6. Brennecke J, Stark A, Russell RB, Cohen SM. Principles of microRNA-target recognition. PLoS Biol. 2005;3:e85. [PMC free article] [PubMed]
7. Krek A, et al. Combinatorial microRNA target predictions. Nat Genet. 2005;37:495–500. [PubMed]
8. Lagos-Quintana M, et al. Identification of tissue-specific microRNAs from mouse. Curr Biol. 2002;12:735–9. [PubMed]
9. Sempere LF, et al. Expression profiling of mammalian microRNAs uncovers a subset of brain-expressed microRNAs with possible roles in murine and human neuronal differentiation. Genome Biol. 2004;5:R13. [PMC free article] [PubMed]
10. Chen K, Rajewsky N. Natural selection on human microRNA binding sites inferred from SNP data. Nat Genet. 2006;38:1452–6. [PubMed]
11. Bao L, et al. PolymiRTS Database: linking polymorphisms in microRNA target sites with complex traits. Nucleic Acids Res. 2007;35:D51–4. [PMC free article] [PubMed]
12. Saunders MA, Liang H, Li WH. Human polymorphism at microRNAs and microRNA target sites. Proc Natl Acad Sci U S A. 2007;104:3300–5. [PMC free article] [PubMed]
13. Frazer KA, et al. A sequence-based variation map of 8.27 million SNPs in inbred mouse strains. Nature. 2007;448:1050–3. [PubMed]
14. Sherry ST, et al. dbSNP: the NCBI database of genetic variation. Nucleic Acids Res. 2001;29:308–11. [PMC free article] [PubMed]
15. Grimson A, et al. MicroRNA targeting specificity in mammals: determinants beyond seed pairing. Mol Cell. 2007;27:91–105. [PMC free article] [PubMed]
16. Lim LP, et al. Microarray analysis shows that some microRNAs downregulate large numbers of target mRNAs. Nature. 2005;433:769–73. [PubMed]
17. Margulies M, et al. Genome sequencing in microfabricated high-density picolitre reactors. Nature. 2005;437:376–80. [PMC free article] [PubMed]
18. Farh KK, et al. The widespread impact of mammalian MicroRNAs on mRNA repression and evolution. Science. 2005;310:1817–21. [PubMed]
19. Stark A, Brennecke J, Bushati N, Russell RB, Cohen SM. Animal MicroRNAs confer robustness to gene expression and have a significant impact on 3'UTR evolution. Cell. 2005;123:1133–46. [PubMed]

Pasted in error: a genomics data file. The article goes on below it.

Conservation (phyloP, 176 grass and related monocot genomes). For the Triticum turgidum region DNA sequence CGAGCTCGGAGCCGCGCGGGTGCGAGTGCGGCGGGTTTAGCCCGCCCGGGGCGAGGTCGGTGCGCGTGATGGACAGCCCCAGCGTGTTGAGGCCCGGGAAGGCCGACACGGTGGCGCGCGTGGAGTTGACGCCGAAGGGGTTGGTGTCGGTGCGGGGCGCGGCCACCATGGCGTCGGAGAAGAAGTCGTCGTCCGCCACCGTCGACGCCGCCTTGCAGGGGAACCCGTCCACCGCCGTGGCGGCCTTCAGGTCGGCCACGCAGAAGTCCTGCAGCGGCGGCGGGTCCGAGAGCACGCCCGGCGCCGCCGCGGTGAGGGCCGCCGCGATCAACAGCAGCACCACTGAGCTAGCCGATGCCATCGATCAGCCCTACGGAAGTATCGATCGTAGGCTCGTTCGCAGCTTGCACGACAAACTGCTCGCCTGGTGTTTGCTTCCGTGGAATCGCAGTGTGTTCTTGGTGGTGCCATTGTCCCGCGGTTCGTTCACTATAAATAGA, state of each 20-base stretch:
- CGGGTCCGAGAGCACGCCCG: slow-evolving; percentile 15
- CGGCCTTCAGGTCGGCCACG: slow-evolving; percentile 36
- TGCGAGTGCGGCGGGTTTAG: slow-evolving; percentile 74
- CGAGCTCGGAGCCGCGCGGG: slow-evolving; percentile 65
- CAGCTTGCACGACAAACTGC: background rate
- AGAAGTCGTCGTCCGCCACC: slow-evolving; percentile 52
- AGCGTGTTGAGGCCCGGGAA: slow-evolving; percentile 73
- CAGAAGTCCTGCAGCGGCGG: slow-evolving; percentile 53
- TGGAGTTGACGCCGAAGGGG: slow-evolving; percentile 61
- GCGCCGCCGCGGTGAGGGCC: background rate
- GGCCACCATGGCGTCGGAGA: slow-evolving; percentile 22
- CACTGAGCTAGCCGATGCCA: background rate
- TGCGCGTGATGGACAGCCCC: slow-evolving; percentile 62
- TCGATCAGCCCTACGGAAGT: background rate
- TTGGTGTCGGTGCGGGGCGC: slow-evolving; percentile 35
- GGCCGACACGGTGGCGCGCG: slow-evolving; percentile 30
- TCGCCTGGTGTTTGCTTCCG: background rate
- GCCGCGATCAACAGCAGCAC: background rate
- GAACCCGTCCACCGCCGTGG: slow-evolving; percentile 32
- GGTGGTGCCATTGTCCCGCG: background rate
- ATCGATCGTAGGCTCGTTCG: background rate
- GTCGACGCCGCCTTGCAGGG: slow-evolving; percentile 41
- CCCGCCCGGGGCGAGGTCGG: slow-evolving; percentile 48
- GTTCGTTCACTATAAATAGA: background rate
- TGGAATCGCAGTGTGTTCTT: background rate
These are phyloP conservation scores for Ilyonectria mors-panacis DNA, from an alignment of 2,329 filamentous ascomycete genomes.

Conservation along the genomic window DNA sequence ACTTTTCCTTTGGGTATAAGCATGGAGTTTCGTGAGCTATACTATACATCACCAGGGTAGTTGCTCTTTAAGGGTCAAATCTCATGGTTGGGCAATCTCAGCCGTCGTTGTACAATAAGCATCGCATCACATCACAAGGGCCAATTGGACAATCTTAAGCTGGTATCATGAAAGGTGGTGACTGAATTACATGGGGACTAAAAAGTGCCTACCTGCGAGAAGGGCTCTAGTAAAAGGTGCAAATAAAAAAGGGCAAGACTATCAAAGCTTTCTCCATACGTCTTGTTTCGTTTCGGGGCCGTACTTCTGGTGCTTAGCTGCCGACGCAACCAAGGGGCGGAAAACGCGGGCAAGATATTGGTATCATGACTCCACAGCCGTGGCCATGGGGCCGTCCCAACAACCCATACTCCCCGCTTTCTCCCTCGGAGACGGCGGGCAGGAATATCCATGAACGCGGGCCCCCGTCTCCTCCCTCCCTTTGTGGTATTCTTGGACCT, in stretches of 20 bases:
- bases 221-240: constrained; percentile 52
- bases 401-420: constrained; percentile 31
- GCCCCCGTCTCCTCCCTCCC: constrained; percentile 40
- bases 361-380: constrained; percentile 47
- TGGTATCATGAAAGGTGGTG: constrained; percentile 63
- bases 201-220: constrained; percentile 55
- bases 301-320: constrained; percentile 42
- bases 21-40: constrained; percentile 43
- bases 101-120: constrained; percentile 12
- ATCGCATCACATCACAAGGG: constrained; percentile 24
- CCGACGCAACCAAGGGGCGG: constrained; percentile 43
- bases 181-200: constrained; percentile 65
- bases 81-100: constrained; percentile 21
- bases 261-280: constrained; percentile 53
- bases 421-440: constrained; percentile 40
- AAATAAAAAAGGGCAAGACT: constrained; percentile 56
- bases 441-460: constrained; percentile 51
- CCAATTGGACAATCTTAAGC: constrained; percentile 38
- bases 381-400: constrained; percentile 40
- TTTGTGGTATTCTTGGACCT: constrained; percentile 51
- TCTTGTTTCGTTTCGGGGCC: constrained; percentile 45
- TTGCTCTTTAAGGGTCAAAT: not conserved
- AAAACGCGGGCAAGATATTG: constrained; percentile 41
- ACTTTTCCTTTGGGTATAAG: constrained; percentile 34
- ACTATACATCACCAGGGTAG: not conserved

20. Nielsen CB, et al. Determinants of targeting by endogenous and exogenous microRNAs and siRNAs. RNA. 2007;13:1894–910. [PMC free article] [PubMed]
21. Baek D, et al. The impact of microRNAs on protein output. Nature. 2008;455:64–71. [PMC free article] [PubMed]
22. Selbach M, et al. Widespread changes in protein synthesis induced by microRNAs. Nature. 2008;455:58–63. [PubMed]
23. Friedman RC, Farh KK, Burge CB, Bartel DP. Most mammalian mRNAs are conserved targets of microRNAs. Genome Res. 2008 [PMC free article] [PubMed]
24. Frazer KA, et al. A second generation human haplotype map of over 3.1 million SNPs. Nature. 2007;449:851–61. [PMC free article] [PubMed]
25. Plagnol V, et al. Extreme clonality in lymphoblastoid cell lines with implications for allele specific expression analyses. PLoS ONE. 2008;3:e2966. [PMC free article] [PubMed]
26. Lu J, et al. MicroRNA expression profiles classify human cancers. Nature. 2005;435:834–8. [PubMed]
27. Rodriguez A, et al. Requirement of bic/microRNA-155 for normal immune function. Science. 2007;316:608–11. [PMC free article] [PubMed]
28. Zhao Y, et al. Dysregulation of cardiogenesis, cardiac conduction, and cell cycle in mice lacking miRNA-1-2. Cell. 2007;129:303–17. [PubMed]
29. Karolchik D, et al. The UCSC Genome Browser Database: 2008 update. Nucleic Acids Res. 2008;36:D773–9. [PMC free article] [PubMed]
30. Su AI, et al. A gene atlas of the mouse and human protein-encoding transcriptomes. Proc Natl Acad Sci U S A. 2004;101:6062–7. [PMC free article] [PubMed]
PubReader format: click here to try


Save items

Related citations in PubMed

See reviews...See all...

Cited by other articles in PMC

See all...


  • BioProject
    BioProject links
  • GEO DataSets
    GEO DataSets
    Gene expression and molecular abundance data reported in the current articles that are also included in the curated Gene Expression Omnibus (GEO) DataSets.
  • MedGen
    Related information in MedGen
  • PubMed
    PubMed citations for these articles
  • SRA
    Massively-parallel sequencing project data in the Short Read Archive (SRA) that are reported in the current articles.

Recent Activity

Your browsing activity is empty.

Activity recording is turned off.

Turn recording back on

See more...